One of the most common questions we get from Vancouverites at our veterinary clinic is if hormones make dogs more aggressive. Using a few studies from researchers at North Carolina State Veterinary and Dr. Rashidi’s expertise, we’ll give a bit of insight in this blog post.
TV shows aside, there’s actually little known about dog aggression in an academic context- a problem that’s causing 2 million dogs to be put down for biting yearly (Centers for Disease Control). There are 4.5 million dog bites in the states alone in a year.
The study I referenced above has been collaborated on by researchers at Duke University and explores how hormones thought to trigger violence, such as vasopressin, affect dogs’ behavior.
First, the researchers measured hormone levels of the dogs before the experiment, seeing if animals with a violent past had higher levels of these hormones. Then, they watched the dogs interact with a plush toy and observed whether the pup ripped it to shreds or just played with it.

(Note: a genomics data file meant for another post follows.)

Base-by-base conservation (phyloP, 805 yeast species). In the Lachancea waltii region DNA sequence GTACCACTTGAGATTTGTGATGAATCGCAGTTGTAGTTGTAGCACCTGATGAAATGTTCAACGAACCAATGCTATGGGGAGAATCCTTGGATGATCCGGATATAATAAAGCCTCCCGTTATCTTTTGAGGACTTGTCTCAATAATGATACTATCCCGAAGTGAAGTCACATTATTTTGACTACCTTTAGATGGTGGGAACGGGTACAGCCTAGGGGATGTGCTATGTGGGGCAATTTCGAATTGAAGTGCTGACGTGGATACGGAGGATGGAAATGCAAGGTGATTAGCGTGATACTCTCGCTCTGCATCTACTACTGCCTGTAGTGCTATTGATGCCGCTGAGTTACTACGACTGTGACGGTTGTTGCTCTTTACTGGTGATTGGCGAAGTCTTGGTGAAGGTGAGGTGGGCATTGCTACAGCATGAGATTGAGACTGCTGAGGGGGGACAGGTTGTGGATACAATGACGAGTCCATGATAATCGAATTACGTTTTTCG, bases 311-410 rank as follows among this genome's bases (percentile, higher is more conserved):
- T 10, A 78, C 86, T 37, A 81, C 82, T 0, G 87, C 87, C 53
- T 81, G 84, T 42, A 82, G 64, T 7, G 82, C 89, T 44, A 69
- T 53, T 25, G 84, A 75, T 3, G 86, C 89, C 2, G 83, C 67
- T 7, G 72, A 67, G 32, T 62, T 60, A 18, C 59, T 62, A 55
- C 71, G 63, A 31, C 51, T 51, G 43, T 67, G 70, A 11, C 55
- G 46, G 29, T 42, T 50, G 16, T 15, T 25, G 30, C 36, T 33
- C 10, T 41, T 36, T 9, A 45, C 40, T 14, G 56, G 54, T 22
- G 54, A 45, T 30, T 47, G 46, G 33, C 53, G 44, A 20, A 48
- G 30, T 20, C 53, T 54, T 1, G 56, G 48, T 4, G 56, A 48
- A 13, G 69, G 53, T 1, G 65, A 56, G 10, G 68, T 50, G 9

As expected, dogs with higher levels of vasopressin tended to be much more violent than, for example, guide dogs. The guide dogs happened to have higher levels of oxytocin, a hormone stemming from compassionate acts, usually within a family context.
This study, if built upon, could have fascinating effects on how we train our pets. In addition, it could help predict violent behaviours in dogs from a young age, hopefully decreasing the number of dog bites and subsequent euthanasias that stem from the issue.
If you have any questions, be sure to stop by our Vancouver veterinary clinic to speak with our knowledgeable vet, or to inquire about our other services such as house calls, laser therapy, or dental procedures.